WATERBURY — After one of the most emotional weeks in the history of Woodland’s athletics program, it’s a wonder how the Hawks boys basketball team did what it did last Friday night at Wilby.
The night after the funeral of George Pinho, father of junior Jack Pinho and assistant football coach, Woodland upset undefeated and No. 2-ranked Wilby, 79-76.
Pinho unexpectedly passed away Jan. 19. The following week, Woodland head coach Tom Hunt tried to help manage his team’s grief by trying to keep a regular practice schedule.
“The coaching staff felt that it was best to keep things as normal as possible,” Hunt said. “We wanted to keep them around each other. We practiced every day. Even Wednesday [the day of Pinho’s wake] we practiced early. We wanted to keep them focused and together.”
The result of that structure was a level of determination Friday night Hunt hadn’t seen all year.
“We prepared hard going in,” Hunt said. “They came into that game more focused than I’ve seen them all year. The preparation was there. They had it in their minds that they were going to give maximum effort.”
Effort was part of the success. Execution was just as important, especially as Woodland (8-5) showed the Wildcats that they were in for a game.
“[Assistant coaches] Mike [Kingsley], Shane [Kingsley], and I preach to the guys all the time that we run good stuff and it just takes execution,” Hunt said. “A lot of stuff we were running was being executed. They had the belief that what we were doing was going to be successful. The later we got, the more the guys believed in it.”
Woodland led after each period, including a 36-33 advantage at halftime and a 50-45 lead entering a frenetic fourth quarter. The teams combined to score 60 points in the final frame and the Hawks kept up with Wilby’s fast tempo, working through a full-court press.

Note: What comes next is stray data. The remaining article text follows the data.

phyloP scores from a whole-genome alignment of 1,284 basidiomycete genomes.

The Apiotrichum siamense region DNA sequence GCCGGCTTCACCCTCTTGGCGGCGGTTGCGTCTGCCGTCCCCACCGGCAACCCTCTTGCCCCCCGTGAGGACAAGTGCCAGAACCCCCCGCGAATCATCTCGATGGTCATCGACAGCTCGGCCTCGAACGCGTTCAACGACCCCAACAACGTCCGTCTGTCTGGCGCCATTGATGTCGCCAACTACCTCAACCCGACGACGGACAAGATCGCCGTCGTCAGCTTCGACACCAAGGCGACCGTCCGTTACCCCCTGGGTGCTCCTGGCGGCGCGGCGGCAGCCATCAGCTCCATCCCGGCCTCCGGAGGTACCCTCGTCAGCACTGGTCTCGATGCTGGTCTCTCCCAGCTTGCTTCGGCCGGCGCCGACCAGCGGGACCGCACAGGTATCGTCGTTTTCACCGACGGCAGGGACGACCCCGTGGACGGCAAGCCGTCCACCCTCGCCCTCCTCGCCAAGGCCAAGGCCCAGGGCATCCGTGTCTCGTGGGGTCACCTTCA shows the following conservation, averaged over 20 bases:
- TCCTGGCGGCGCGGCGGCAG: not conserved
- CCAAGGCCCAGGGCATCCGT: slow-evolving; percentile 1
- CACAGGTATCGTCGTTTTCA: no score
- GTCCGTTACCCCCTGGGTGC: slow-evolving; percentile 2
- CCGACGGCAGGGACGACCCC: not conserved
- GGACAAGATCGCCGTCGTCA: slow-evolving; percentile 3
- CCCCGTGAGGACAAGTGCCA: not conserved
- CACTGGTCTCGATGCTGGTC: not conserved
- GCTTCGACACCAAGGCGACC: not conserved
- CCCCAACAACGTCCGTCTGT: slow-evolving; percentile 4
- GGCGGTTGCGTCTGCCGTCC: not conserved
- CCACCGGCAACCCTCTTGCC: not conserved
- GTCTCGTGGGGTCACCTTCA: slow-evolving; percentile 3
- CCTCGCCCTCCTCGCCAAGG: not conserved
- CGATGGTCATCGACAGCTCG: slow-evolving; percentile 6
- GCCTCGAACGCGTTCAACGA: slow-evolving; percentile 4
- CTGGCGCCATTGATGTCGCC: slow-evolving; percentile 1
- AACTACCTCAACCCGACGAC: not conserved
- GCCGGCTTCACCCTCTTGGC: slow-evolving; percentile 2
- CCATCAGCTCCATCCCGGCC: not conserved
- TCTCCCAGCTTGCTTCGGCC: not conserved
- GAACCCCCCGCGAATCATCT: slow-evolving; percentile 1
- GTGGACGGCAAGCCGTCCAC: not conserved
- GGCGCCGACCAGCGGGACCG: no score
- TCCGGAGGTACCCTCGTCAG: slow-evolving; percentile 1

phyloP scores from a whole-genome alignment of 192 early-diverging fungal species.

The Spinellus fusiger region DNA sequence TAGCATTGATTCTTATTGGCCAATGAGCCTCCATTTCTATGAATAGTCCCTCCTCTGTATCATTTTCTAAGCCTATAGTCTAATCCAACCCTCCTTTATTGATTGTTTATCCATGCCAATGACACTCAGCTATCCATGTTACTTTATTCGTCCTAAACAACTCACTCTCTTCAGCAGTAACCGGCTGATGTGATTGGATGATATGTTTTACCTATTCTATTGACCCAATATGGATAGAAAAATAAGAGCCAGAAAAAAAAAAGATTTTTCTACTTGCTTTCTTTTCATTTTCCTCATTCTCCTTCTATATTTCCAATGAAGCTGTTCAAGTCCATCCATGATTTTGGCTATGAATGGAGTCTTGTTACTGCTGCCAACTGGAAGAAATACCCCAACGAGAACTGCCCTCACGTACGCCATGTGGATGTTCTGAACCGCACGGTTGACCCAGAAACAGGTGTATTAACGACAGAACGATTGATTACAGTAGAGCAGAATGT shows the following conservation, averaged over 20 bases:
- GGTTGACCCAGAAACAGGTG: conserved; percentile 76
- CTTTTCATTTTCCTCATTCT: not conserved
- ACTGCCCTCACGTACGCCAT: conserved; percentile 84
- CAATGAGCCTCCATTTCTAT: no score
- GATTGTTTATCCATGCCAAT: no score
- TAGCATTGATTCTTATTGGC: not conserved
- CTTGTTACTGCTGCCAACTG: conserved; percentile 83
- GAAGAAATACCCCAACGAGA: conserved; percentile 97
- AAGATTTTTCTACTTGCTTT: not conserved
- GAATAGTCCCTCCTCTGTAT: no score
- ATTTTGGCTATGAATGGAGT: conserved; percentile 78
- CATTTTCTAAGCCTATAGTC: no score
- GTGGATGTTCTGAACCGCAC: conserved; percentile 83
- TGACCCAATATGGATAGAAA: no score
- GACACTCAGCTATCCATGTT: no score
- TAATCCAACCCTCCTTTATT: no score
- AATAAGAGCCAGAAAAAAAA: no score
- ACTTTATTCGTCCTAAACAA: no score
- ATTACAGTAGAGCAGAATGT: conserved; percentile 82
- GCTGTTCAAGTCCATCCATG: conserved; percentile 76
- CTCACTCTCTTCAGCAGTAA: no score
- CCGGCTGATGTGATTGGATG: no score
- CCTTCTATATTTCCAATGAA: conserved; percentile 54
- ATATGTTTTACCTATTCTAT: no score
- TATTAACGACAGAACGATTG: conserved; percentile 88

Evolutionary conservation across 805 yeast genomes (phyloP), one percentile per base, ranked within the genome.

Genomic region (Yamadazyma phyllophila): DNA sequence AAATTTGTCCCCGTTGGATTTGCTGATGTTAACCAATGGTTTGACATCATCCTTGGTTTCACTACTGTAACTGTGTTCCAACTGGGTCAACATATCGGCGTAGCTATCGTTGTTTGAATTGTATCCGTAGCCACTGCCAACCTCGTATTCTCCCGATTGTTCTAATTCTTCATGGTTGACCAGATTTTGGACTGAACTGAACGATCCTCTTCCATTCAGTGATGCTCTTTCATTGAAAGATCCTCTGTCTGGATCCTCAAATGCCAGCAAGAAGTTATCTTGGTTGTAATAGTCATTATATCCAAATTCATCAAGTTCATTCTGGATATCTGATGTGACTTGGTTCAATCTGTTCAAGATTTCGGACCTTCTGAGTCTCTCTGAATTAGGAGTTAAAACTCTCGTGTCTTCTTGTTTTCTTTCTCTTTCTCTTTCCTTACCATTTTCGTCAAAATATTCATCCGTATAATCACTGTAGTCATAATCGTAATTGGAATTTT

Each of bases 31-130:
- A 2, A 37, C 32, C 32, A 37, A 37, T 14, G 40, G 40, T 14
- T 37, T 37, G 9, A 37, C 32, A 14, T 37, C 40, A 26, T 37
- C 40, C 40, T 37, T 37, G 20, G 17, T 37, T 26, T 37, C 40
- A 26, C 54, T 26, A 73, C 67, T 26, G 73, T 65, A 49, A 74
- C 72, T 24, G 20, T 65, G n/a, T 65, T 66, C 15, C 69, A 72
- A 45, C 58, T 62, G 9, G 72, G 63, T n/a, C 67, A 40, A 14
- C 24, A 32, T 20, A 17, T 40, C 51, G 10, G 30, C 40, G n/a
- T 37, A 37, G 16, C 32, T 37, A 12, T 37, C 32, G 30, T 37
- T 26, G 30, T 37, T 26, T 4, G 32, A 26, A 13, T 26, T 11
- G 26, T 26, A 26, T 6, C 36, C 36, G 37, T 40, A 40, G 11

Woodland opened up its lead early in the fourth but the Wildcats cut it down to a four-point deficit with 3 minutes to play. With an inbounds pass coming from the opposite baseline out of a timeout, Hunt and his staff decided they needed a play they’ve never before used in a game.
“We needed to keep the lead and we knew we needed to get a bucket,” Hunt said. “They had called a timeout so we knew they were going to press us. Mike’s had a play he calls the Randy Moss play that we’ve practiced for three years but never had a spot to unveil it. He drew it up on the board and we executed for a layup. The kids loved it. The next day he wore the Randy Moss jersey to practice.”
Rahmi Rountree scored 33 points and pulled down 15 rebounds for Woodland while Dave Uhl (21 points) and Tanner Kingsley (15 points, nine assists) helped keep up the pace. Uhl hit two free throws with 13 seconds left to give the Hawks a three-point lead.
“Rahmi played a heck of a game, making big shots at big times,” Hunt said. “Dave’s shown such leadership in big times. I was more than pleased to have the outcome of that game in his hands. All the hard work he’s put in has helped make him successful.”
Wilby’s Walter Wright, who scored a game-high 35 and hit the buzzer-beater in an early-season thriller against Crosby, saw his potential game-tying 3-pointer clang off the rim at the buzzer.
After that shot fell to the floor, Woodland’s players and fans spilled onto the floor.
“To have Woodland fans coming out of the stands with tears in their eyes, it was amazing to see,” Hunt said. “Jane [Pinho, George’s widow] came out and hugged the players as they were leaving the floor. It was just so big. Just to be part of that, and to be on the right side of that, is just phenomenal.”
In the locker room, Hunt had a simple message for his team.
“My statement at the end of the game was, ‘If you believe in a higher presence, this is the reason why,’” Hunt said. “It just had everything: the David and Goliath scenario, Jack’s family being there. I’m not sure what was bigger — knocking off No. 2 or having the Pinhos be so satisfied with the effort the guys put out.”